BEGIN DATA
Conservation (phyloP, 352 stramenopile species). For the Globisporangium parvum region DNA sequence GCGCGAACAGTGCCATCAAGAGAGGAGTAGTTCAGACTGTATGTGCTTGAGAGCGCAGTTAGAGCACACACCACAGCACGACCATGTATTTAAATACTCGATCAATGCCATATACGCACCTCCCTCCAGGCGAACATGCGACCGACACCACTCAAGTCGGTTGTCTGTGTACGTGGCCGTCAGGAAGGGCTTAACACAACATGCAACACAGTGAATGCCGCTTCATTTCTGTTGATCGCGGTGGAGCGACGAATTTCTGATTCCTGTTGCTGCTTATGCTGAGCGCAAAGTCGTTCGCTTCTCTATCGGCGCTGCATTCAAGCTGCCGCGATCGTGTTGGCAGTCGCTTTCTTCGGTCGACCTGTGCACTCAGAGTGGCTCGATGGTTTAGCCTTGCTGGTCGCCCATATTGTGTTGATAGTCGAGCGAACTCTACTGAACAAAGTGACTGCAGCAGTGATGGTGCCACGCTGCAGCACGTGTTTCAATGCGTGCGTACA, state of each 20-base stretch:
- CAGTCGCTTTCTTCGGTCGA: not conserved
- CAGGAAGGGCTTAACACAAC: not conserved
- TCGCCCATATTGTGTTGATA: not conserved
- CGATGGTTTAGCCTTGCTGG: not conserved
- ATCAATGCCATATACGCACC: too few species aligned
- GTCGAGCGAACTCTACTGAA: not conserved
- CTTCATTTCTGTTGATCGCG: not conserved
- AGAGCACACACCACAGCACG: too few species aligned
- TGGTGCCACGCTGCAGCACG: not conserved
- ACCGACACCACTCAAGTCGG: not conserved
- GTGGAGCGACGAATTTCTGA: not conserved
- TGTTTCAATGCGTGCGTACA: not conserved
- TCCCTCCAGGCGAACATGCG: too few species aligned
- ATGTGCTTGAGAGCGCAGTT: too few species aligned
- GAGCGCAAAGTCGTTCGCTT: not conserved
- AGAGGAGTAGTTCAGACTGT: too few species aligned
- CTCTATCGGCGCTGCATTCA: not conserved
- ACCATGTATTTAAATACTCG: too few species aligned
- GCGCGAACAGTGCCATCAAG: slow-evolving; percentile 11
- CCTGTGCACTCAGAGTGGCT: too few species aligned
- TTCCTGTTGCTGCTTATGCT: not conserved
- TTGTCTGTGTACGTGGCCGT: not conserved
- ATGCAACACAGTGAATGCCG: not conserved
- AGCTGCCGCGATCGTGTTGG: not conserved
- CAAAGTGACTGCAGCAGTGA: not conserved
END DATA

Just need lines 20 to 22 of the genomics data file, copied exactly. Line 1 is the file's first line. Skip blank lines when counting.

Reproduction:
- GCGCGAACAGTGCCATCAAG: slow-evolving; percentile 11
- CCTGTGCACTCAGAGTGGCT: too few species aligned
- TTCCTGTTGCTGCTTATGCT: not conserved